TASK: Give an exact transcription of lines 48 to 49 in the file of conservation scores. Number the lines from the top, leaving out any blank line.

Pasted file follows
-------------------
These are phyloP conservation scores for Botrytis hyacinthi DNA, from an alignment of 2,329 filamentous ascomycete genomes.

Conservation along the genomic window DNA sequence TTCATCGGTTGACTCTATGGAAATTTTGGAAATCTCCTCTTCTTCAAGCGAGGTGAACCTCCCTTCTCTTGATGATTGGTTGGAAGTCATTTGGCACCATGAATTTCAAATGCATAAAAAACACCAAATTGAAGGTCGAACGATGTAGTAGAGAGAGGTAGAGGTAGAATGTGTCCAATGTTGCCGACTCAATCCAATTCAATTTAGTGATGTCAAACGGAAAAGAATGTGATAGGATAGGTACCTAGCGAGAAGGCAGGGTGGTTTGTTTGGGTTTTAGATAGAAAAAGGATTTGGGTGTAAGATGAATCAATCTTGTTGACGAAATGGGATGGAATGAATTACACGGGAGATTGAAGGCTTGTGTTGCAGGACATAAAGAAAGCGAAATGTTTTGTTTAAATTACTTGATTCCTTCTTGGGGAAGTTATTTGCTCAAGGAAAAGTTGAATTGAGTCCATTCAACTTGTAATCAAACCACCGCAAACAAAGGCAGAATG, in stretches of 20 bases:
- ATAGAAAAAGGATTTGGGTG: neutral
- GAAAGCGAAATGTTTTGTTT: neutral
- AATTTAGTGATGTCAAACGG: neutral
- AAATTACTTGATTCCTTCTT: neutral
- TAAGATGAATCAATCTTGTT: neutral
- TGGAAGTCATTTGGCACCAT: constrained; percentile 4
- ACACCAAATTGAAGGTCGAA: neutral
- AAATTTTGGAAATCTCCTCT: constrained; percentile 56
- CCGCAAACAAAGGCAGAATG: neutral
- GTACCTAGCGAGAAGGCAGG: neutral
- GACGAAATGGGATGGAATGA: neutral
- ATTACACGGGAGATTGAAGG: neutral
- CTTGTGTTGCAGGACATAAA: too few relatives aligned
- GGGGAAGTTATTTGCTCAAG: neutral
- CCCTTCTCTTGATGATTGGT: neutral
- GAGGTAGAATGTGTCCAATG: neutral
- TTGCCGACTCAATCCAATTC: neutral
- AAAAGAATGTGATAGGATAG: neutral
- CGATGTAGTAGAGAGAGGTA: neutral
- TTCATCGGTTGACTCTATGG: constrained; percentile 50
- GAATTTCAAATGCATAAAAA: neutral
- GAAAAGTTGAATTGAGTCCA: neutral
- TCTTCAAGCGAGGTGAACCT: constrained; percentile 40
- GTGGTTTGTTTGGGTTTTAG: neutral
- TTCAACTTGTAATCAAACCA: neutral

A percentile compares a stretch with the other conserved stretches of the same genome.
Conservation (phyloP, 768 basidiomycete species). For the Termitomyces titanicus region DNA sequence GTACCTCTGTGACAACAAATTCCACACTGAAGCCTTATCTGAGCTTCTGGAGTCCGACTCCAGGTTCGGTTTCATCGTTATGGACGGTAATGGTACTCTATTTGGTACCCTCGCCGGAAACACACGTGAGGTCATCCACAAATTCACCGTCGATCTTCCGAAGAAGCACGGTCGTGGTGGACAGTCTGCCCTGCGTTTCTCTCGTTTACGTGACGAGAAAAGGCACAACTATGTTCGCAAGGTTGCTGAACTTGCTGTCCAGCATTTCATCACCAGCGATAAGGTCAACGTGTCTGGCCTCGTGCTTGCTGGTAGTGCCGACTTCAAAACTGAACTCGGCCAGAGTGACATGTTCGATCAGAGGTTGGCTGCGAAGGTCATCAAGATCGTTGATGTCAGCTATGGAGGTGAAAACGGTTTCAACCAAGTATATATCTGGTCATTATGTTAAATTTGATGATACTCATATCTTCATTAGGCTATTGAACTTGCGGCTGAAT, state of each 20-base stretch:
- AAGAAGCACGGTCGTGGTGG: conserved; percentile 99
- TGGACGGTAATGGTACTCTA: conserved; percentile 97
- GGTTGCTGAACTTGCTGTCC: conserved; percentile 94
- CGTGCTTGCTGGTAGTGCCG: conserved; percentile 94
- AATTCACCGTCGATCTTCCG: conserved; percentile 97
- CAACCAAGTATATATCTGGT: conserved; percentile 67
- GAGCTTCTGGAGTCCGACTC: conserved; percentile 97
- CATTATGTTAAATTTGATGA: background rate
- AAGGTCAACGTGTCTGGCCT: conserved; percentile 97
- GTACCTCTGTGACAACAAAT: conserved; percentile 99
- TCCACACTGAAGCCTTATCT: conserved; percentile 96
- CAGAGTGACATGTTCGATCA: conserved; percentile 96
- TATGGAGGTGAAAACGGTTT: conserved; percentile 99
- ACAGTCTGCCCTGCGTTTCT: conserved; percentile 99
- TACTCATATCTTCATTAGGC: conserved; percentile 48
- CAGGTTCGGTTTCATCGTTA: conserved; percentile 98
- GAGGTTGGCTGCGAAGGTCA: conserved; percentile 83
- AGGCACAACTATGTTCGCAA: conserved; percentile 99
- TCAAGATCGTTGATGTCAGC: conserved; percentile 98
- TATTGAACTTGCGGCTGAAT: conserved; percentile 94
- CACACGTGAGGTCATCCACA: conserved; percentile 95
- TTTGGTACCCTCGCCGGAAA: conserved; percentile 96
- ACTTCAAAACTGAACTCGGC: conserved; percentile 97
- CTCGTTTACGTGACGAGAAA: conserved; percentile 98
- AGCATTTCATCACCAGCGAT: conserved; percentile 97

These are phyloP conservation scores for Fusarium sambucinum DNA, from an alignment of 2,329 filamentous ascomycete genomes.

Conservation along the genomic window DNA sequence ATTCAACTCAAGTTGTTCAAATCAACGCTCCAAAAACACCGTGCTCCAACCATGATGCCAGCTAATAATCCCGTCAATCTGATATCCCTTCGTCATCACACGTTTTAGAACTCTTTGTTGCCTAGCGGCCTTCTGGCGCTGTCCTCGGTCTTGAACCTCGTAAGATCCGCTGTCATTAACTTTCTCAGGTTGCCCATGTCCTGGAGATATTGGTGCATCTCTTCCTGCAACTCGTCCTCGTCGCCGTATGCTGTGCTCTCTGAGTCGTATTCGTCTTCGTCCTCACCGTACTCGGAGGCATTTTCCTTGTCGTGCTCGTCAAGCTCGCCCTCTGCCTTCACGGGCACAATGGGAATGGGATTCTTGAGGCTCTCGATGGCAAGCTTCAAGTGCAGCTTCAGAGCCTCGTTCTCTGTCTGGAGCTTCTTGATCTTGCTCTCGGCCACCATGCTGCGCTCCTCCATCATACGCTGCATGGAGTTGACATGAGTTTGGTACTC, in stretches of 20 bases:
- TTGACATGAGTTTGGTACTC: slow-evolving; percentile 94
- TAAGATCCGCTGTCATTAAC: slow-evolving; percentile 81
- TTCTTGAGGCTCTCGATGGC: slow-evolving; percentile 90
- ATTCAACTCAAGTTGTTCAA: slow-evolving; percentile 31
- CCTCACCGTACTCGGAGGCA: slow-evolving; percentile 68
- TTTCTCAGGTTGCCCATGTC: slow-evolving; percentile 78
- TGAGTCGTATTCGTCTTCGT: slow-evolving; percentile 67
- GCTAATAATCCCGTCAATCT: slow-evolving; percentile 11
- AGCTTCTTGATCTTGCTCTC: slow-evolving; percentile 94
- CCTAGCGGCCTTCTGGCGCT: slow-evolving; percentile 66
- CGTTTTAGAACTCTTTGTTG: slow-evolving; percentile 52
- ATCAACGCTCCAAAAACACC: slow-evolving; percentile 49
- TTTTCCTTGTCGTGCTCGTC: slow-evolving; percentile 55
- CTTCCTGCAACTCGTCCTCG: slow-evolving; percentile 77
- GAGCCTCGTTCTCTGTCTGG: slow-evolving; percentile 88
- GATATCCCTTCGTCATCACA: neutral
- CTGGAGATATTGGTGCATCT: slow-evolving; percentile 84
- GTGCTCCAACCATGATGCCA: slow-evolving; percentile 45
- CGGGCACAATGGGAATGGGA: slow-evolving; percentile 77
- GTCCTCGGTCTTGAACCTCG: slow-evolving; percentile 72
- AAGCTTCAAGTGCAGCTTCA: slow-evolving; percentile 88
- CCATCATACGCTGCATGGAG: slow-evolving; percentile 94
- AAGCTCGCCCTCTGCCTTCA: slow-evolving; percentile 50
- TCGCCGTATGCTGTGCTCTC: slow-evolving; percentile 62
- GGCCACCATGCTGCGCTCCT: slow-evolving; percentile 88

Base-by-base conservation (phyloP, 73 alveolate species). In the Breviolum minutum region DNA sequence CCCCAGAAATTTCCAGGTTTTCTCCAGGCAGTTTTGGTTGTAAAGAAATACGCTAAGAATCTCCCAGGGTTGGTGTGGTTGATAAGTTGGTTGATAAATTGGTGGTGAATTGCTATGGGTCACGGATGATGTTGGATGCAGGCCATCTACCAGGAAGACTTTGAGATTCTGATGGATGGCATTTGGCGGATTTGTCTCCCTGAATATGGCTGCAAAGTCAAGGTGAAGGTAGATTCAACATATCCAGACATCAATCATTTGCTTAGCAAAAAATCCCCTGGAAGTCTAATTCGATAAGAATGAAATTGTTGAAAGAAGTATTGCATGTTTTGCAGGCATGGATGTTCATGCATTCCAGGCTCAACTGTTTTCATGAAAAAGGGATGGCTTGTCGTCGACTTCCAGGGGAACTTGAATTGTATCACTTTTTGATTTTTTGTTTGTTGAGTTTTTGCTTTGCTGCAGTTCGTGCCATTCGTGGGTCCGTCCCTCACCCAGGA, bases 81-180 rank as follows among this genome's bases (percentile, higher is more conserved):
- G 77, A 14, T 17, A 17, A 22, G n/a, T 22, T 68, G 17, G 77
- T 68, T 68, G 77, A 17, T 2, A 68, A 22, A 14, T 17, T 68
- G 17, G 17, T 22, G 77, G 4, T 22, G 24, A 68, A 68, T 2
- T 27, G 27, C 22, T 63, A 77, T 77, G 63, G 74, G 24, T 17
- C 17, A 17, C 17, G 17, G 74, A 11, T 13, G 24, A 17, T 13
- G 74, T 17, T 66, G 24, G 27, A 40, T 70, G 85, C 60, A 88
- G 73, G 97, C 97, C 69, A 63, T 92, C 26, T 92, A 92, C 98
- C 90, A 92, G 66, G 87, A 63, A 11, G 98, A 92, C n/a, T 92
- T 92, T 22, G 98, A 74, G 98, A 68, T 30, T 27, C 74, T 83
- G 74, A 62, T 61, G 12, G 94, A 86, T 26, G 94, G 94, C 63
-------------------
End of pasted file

- TCAAGATCGTTGATGTCAGC: conserved; percentile 98
- TATTGAACTTGCGGCTGAAT: conserved; percentile 94